Photo: Megan Varner/ Getty Images
The NYPD is stepping up its support of the city's Asian-American community. Photo: Megan Varner/ Getty Images

NYPD to increase patrols and outreach in Asian communities amid increased AAPI hate crime

The tactic will use plainclothes officers to patrol the communities undercover to prevent or disrupt instances of hate crimes.


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The New York Police Department will be increasing outreach and patrols in Asian communities, including the use of plainclothes officers.

During a news conference on Thursday, March 25, Police Commissioner Dermot Shea said the department is sending undercover officers to the city’s Chinatown as well as other areas that have a significant Asian population, in an attempt to prevent and disrupt hate crimes. 

The undercover officers underwent training over the weekend and are already on patrol. 

On Thursday, Chief of Department Rodney Harrison did not give out the specific number of officers on this job, but said they are all of Asian descent, and described them as a “robust team.” 

Asian-Americans have been targeted with violence, discrimination and harassment all over the country and in other countries like Canada and Britain, but NYC along with California, have been hit very hard. 

According to NYPD data, in 2019, there were only three racially-motivated crimes against people of Asian descent, but in 2020 there were 29 reported cases, and 24 of them were attributed to “coronavirus motivation.” 

So far in 2021, the NYPD has tallied 26 anti-Asian incidents, including 12 assaults, according to the department’s Hate Crimes Task Force. 

Some of these assaults include a 68-year-old man who was punched on a subway train, a 37-year-old woman assaulted while she was on the way to an anti-violence protest in Manhattan, and a 54-year-old woman who was hit in the face with a metal pipe while walking home. 

Actress Olivia Munn, of East Asian and European descent, drew attention to these issues in February, tweeting about an assault of her friend’s mother in Flushing. 

On Tuesday, March 24, NYC Mayor Bill de Blasio said that the city’s Office for Preventing Hate Crimes and other agencies have been meeting with Asian community leaders to discuss the recent incidents.

The city also launched a new webpage — — through which people can report bias incidents and hate crimes. The new webpage fostered a social media campaign using the hashtag #StopAsianHate. 

Commissioner Shea also sent out a warning to any would-be attackers.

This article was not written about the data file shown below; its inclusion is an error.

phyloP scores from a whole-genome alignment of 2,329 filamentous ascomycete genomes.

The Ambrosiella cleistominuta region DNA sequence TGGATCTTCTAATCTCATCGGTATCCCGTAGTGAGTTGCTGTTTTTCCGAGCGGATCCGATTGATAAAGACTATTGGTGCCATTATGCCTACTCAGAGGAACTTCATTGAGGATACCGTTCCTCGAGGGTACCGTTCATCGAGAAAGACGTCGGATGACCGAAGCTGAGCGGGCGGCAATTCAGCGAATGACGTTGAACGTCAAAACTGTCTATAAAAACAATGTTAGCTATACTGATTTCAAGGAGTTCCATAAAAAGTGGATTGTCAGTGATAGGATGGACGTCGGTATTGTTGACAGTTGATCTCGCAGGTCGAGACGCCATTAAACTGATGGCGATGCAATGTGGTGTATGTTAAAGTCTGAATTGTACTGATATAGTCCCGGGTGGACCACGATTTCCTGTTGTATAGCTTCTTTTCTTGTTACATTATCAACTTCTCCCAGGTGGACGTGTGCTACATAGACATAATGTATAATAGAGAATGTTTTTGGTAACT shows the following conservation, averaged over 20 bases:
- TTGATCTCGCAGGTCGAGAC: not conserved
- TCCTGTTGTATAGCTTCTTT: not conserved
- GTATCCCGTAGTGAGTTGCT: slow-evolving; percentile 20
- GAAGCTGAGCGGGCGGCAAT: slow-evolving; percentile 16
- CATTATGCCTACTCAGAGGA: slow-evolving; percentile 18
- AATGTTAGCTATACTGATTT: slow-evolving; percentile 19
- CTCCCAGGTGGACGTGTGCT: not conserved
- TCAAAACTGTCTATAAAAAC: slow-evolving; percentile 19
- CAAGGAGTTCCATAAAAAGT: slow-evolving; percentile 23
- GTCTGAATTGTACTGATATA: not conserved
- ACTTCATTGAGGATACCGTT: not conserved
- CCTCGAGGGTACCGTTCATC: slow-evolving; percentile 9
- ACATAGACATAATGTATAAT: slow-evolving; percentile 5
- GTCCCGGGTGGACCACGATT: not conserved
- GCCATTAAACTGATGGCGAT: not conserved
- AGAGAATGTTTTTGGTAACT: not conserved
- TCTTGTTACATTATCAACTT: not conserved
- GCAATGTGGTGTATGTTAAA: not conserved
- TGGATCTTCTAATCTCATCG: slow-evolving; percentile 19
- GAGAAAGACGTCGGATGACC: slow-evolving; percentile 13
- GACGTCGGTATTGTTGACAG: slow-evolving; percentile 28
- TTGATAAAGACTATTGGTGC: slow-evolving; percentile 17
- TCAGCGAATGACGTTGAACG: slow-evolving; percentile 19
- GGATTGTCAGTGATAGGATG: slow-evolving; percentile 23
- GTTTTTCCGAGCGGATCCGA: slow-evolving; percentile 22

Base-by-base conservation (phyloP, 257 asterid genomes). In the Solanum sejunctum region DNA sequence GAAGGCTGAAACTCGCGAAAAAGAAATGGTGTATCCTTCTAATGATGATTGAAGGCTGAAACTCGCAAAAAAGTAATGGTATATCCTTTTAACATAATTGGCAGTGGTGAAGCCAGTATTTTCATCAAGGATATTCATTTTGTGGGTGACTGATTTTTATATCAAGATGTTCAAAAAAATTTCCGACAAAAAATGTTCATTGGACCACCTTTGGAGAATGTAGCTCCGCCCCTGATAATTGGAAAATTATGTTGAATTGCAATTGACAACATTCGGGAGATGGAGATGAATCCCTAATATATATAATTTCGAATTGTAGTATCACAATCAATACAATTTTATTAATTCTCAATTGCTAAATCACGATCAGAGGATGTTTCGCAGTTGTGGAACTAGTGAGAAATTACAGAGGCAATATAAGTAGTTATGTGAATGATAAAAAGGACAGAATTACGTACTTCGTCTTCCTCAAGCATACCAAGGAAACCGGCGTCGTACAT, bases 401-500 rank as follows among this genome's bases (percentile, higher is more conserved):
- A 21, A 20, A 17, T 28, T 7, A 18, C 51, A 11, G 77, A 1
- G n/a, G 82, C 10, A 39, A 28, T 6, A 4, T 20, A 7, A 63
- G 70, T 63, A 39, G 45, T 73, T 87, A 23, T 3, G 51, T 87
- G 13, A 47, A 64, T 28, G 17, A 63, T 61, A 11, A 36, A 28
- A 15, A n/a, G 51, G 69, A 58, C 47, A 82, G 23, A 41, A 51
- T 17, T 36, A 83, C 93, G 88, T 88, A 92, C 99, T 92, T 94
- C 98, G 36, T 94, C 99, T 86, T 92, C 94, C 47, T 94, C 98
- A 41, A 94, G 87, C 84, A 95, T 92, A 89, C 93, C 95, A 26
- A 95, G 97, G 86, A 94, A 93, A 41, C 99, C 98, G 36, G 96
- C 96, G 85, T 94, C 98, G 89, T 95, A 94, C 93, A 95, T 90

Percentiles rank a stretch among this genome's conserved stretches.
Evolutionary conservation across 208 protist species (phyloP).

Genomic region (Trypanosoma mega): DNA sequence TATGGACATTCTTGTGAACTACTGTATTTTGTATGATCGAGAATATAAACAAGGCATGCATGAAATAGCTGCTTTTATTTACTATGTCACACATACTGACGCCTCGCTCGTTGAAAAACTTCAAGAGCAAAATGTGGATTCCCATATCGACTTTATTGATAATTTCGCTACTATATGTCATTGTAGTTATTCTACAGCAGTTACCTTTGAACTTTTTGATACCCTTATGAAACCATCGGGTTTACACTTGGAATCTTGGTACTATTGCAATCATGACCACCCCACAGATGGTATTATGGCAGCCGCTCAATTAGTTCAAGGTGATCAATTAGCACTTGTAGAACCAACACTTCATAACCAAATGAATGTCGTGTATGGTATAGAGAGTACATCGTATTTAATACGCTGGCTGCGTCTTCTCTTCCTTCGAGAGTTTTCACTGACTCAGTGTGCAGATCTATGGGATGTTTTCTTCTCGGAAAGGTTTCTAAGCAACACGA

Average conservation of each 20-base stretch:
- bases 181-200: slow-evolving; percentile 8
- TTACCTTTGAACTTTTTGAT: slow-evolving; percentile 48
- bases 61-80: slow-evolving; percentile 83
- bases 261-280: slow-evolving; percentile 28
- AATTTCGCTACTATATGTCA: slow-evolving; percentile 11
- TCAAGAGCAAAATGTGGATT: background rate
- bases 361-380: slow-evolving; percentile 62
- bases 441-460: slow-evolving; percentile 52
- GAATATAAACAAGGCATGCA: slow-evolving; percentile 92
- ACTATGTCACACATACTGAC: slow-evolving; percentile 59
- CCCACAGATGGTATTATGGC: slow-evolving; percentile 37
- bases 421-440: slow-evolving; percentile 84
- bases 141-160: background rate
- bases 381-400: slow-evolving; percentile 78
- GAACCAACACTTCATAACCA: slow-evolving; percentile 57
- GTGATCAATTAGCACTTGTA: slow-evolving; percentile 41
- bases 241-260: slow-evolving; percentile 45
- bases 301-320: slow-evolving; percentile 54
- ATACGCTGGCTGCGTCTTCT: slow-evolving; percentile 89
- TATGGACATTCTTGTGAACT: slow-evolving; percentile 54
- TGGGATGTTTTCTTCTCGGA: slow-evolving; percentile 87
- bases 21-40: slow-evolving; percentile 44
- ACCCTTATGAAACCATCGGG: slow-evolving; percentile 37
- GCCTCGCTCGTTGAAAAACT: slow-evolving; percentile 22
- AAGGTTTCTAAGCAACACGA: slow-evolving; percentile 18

“The next person you target, whether it’s through speech, menacing activity, or anything else, walking along a sidewalk or on a train platform, may be a plainclothes New York City police officer. So think twice,” he said. 

The undercover agents will be patrolling public areas such as subway stations, grocery stores and other locations. 

“If you are going to commit a hate crime in New York City, we will find you,” Shea told reporters. 

The department is also adding two detectives to its hate crimes task force, hosting community forums in Asian neighborhoods, such as Flushing Queens and Sunset Park, and providing businesses and residents with posters and pamphlets printed in Korean, Mandarin and other Asian languages. 

Shea also announced that Inspector Tommy Ng will be the new leader of the department’s Asian Hate Crime Task force, replacing the retiring Deputy Inspector Stewart Loo. 

Harrison said that the Task Force, which is staffed with several officers and detectives of Asian descent, is meant to make victims feel more comfortable so that they can move forward in the judicial process and hold perpetrators accountable. 

A reporter from a Chinese-language newspaper that told officials on Friday, March 26 that she has received calls from readers who were frustrated that the police dropped their cases. 

She said that these readers were wondering if they should start carrying sticks or small knives to protect themselves instead.

Ng responded that using a weapon has the potential to cause more harm and suggested that if people should get themselves to a safe place and call police immediately in a situation of verbal or physical violence.


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